Researchers differ on exactly how to define culture, but most agree that it involves a collective adoption and transmission of one or more behaviors among a group. Humans’ ability to create and transmit new cultural trends has helped our species dominate Earth, in large part because each new generation can benefit from the experiences of the previous one.
Researchers have found that similar, albeit much simpler, cultural transmission takes place in animals, including fish, insects, meerkats, birds, monkeys, and apes. Sometimes these cultural traits seem bizarre, such as the recently developed trend among some capuchin monkeys to poke each other’s eyeballs with their long, sharp fingernails—a behavior that originated among a small group of individuals and which has spread over time…
We all know of the Amazon rain forest. But there was once another great forest in Brazil the Atlantic Rain Forest. Today there’s only 2% of it remaining and the mini monkeys that once lived there are struggling for survival.
When you talk of Brazil’s wildlife you tend to think of the Amazon rain forest. But few peole realise there is, or was once another forest just a big and just as bio diverse. The Atlantic rain forest.
It strech for more than 1000 miles along the Atlantic coast and inland to the eastern boarders of Brazil. Today there is less then 2% of the amazing forest and the wildlife that used to exist there is all but gone…
Among the list of new species are mouse lemurs, the world’s tiniest primates. Berthe’s mouse lemur (Microcebus berthae), discovered in 2000, is the smallest of the mouse lemurs and the smallest in the world with an average body length of 3.5 in (9 cm) and weight of around 1 ounce (30 g). It is found in the Kirindy Mitea National Park in Western Madagascar.
A veterinarian bottle-feeds Dimbi, a blue-eyed black lemur cub, on April 19 at the Mulhouse Zoo and Botanical Garden in Alsace, France. Dimbi was rejected by his mother after being born on March 8, prompting zoo staff to step in and raise him.
With more than 90 percent of all lemur species identified as critically endangered, endangered or vulnerable on the IUCN’s Threatened Species list, these small primates are considered the most threatened mammals on the planet. Native to Madagascar, there’s currently less than 2,000 blue-eyed black lemurs like Dimbi in the wild.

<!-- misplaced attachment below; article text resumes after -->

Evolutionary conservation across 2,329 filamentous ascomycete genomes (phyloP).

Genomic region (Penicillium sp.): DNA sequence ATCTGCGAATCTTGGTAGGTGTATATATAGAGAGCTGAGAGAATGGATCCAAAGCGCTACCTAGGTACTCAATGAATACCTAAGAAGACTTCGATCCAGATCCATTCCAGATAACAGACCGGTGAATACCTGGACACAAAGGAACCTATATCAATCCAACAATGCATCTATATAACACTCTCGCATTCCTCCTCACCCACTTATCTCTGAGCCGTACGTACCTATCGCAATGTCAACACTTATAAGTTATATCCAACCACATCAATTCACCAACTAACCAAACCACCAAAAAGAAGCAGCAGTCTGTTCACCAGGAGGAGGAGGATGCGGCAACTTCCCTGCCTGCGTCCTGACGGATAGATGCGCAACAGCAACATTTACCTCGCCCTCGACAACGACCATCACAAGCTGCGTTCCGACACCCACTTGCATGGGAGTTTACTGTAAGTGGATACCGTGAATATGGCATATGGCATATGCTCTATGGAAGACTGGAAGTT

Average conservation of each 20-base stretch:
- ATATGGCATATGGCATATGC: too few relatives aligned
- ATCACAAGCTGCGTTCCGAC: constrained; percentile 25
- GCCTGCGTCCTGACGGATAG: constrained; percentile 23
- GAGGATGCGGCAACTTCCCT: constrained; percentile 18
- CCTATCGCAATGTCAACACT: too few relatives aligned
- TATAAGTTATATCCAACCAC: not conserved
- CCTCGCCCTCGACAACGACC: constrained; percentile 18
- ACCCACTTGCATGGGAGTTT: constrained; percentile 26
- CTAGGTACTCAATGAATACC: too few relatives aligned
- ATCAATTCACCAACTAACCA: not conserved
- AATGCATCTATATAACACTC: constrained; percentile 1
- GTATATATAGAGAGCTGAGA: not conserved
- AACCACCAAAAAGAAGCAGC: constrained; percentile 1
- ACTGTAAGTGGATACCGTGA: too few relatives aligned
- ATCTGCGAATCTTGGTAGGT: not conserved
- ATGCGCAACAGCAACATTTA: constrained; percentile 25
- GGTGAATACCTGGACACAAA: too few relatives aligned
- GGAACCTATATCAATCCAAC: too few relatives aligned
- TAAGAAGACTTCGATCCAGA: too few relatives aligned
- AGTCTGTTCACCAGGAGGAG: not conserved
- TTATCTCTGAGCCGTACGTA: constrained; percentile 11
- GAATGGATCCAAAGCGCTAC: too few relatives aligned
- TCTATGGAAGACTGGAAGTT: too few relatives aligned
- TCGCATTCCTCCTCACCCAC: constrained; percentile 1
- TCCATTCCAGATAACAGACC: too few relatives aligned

Cinderella animals: endangered species that could be conservation stars
A cursory look at big conservation NGOs might convince the public that the only species in peril are tigers, elephants, and pandas when nothing could be further from the truth. So, why do conservation groups roll out the same flagship species over-and-over again?
Simple: it is believed these species bring in donations. A new paper in Conservation Letters examines the success of using flagship species in raising money for larger conservation needs, while also pointing out that conservation groups may be overlooking an important fundraising source: “Cinderella animals.
“Too much focus on “flagship species”?
Flagship species are animals used by conservation groups to raise funds; these species are almost always mammals, large, and appealing to the general public, often defined as ‘cute.’ This trend has long faced criticism: some researchers argue that in an age of mass extinction focusing on a few mammals trivializes the scale of the problem and leaves the bulk of the world’s threatened species without targeted protection…
Zoo Babies 2012: April - Japanese Macaque (Nihonzaru)
Between April 21 and 25, the Highland Wildlife Park in Scotland had a baby monkey boom. Three little Japanese macaques (Macaca fuscata) were born during that time, all to three different moms. The species, which are also called snow monkeys, are found throughout Japan, where the live in large groups in wooded areas. They have bright red faces and white fur that make them easy to recognize.
AROUND 1.7 million years ago, our ancestors’ tools went from basic rocks banged together to chipped hand axes. The strength and dexterity needed to make and use the latter quickly shaped our hands into what they are today – judging by a fossil that belongs to the oldest known anatomically modern hand.
The 1.7-million-year-old Acheulean hand axes were some of the first stone tools. Over the next million years, these chunky teardrop-shaped rocks became widely used before being replaced by finer, more precise flint tips. But how our ancestors’ hands evolved into a shape that could make such tools is a bit of a mystery.
Before the hand axes appeared, our ancestors had primitive wrists: good for hanging from branches, but too weak to grasp and handle small objects with much force. And no hand bones had been found to fill the gap between 1.7 million years ago and 800,000 years ago – by which time humans had developed the hands we have today. Now, a new fossil is helping bridge that gap…
Everybody knows “Lucy.” For nearly four decades, this famous partial skeleton of Australopithecus afarensis, dated to 3.2 million years ago, has been an ambassador for our prehistoric past, and her species has stood as the most likely immediate ancestor of our own genus-Homo.
But in a spate of new studies, paleoanthropologist Lee Berger, of the University of the Witwatersrand, and a team of collaborators have put forward a controversial claim that another hominin-Australopithecus sediba-might be even closer to the origin of our lineage, possibly bumping Lucy from the critical evolutionary junction she has occupied for so long.
Berger and colleagues named Australopithecus sediba in 2010. The 1.98-million-year-old hominin, known from partial skeletons of an adult female and a juvenile male, along with an isolated tibia, was discovered two years earlier at the South African cave site of Malapa…